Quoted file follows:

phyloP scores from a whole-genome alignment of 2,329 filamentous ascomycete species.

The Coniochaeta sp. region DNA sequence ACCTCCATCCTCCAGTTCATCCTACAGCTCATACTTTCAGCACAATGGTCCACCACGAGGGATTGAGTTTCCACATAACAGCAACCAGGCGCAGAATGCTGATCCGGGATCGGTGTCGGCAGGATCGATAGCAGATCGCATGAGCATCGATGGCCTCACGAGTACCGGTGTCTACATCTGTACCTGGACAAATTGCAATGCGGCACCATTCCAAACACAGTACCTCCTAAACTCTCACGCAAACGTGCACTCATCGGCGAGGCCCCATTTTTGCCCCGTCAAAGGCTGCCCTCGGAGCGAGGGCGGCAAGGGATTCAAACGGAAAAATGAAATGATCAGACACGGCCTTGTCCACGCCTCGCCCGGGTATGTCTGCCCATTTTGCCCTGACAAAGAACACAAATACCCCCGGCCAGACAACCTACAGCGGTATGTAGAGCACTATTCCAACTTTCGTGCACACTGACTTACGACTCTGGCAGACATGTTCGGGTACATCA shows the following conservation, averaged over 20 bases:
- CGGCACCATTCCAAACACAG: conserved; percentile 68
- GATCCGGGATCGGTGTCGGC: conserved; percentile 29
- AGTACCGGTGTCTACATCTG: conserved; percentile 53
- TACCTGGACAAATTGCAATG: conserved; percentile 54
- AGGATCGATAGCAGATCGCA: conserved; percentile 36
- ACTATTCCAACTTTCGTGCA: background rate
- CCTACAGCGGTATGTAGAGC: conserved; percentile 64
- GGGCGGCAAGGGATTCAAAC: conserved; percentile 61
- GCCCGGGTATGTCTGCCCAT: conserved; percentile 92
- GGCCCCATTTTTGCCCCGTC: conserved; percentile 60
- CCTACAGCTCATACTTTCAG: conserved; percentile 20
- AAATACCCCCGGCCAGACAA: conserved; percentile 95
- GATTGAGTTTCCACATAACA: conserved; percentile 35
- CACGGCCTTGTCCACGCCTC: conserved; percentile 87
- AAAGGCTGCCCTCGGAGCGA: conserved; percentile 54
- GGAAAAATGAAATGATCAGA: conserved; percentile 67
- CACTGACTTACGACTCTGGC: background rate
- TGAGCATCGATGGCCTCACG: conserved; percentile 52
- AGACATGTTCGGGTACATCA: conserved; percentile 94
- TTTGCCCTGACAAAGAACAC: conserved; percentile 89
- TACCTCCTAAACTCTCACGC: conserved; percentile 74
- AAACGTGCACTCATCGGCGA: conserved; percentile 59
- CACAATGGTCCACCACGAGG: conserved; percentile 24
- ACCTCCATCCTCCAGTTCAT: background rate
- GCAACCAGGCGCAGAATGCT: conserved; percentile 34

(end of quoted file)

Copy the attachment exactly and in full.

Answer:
phyloP scores from a whole-genome alignment of 2,329 filamentous ascomycete species.

The Coniochaeta sp. region DNA sequence ACCTCCATCCTCCAGTTCATCCTACAGCTCATACTTTCAGCACAATGGTCCACCACGAGGGATTGAGTTTCCACATAACAGCAACCAGGCGCAGAATGCTGATCCGGGATCGGTGTCGGCAGGATCGATAGCAGATCGCATGAGCATCGATGGCCTCACGAGTACCGGTGTCTACATCTGTACCTGGACAAATTGCAATGCGGCACCATTCCAAACACAGTACCTCCTAAACTCTCACGCAAACGTGCACTCATCGGCGAGGCCCCATTTTTGCCCCGTCAAAGGCTGCCCTCGGAGCGAGGGCGGCAAGGGATTCAAACGGAAAAATGAAATGATCAGACACGGCCTTGTCCACGCCTCGCCCGGGTATGTCTGCCCATTTTGCCCTGACAAAGAACACAAATACCCCCGGCCAGACAACCTACAGCGGTATGTAGAGCACTATTCCAACTTTCGTGCACACTGACTTACGACTCTGGCAGACATGTTCGGGTACATCA shows the following conservation, averaged over 20 bases:
- CGGCACCATTCCAAACACAG: conserved; percentile 68
- GATCCGGGATCGGTGTCGGC: conserved; percentile 29
- AGTACCGGTGTCTACATCTG: conserved; percentile 53
- TACCTGGACAAATTGCAATG: conserved; percentile 54
- AGGATCGATAGCAGATCGCA: conserved; percentile 36
- ACTATTCCAACTTTCGTGCA: background rate
- CCTACAGCGGTATGTAGAGC: conserved; percentile 64
- GGGCGGCAAGGGATTCAAAC: conserved; percentile 61
- GCCCGGGTATGTCTGCCCAT: conserved; percentile 92
- GGCCCCATTTTTGCCCCGTC: conserved; percentile 60
- CCTACAGCTCATACTTTCAG: conserved; percentile 20
- AAATACCCCCGGCCAGACAA: conserved; percentile 95
- GATTGAGTTTCCACATAACA: conserved; percentile 35
- CACGGCCTTGTCCACGCCTC: conserved; percentile 87
- AAAGGCTGCCCTCGGAGCGA: conserved; percentile 54
- GGAAAAATGAAATGATCAGA: conserved; percentile 67
- CACTGACTTACGACTCTGGC: background rate
- TGAGCATCGATGGCCTCACG: conserved; percentile 52
- AGACATGTTCGGGTACATCA: conserved; percentile 94
- TTTGCCCTGACAAAGAACAC: conserved; percentile 89
- TACCTCCTAAACTCTCACGC: conserved; percentile 74
- AAACGTGCACTCATCGGCGA: conserved; percentile 59
- CACAATGGTCCACCACGAGG: conserved; percentile 24
- ACCTCCATCCTCCAGTTCAT: background rate
- GCAACCAGGCGCAGAATGCT: conserved; percentile 34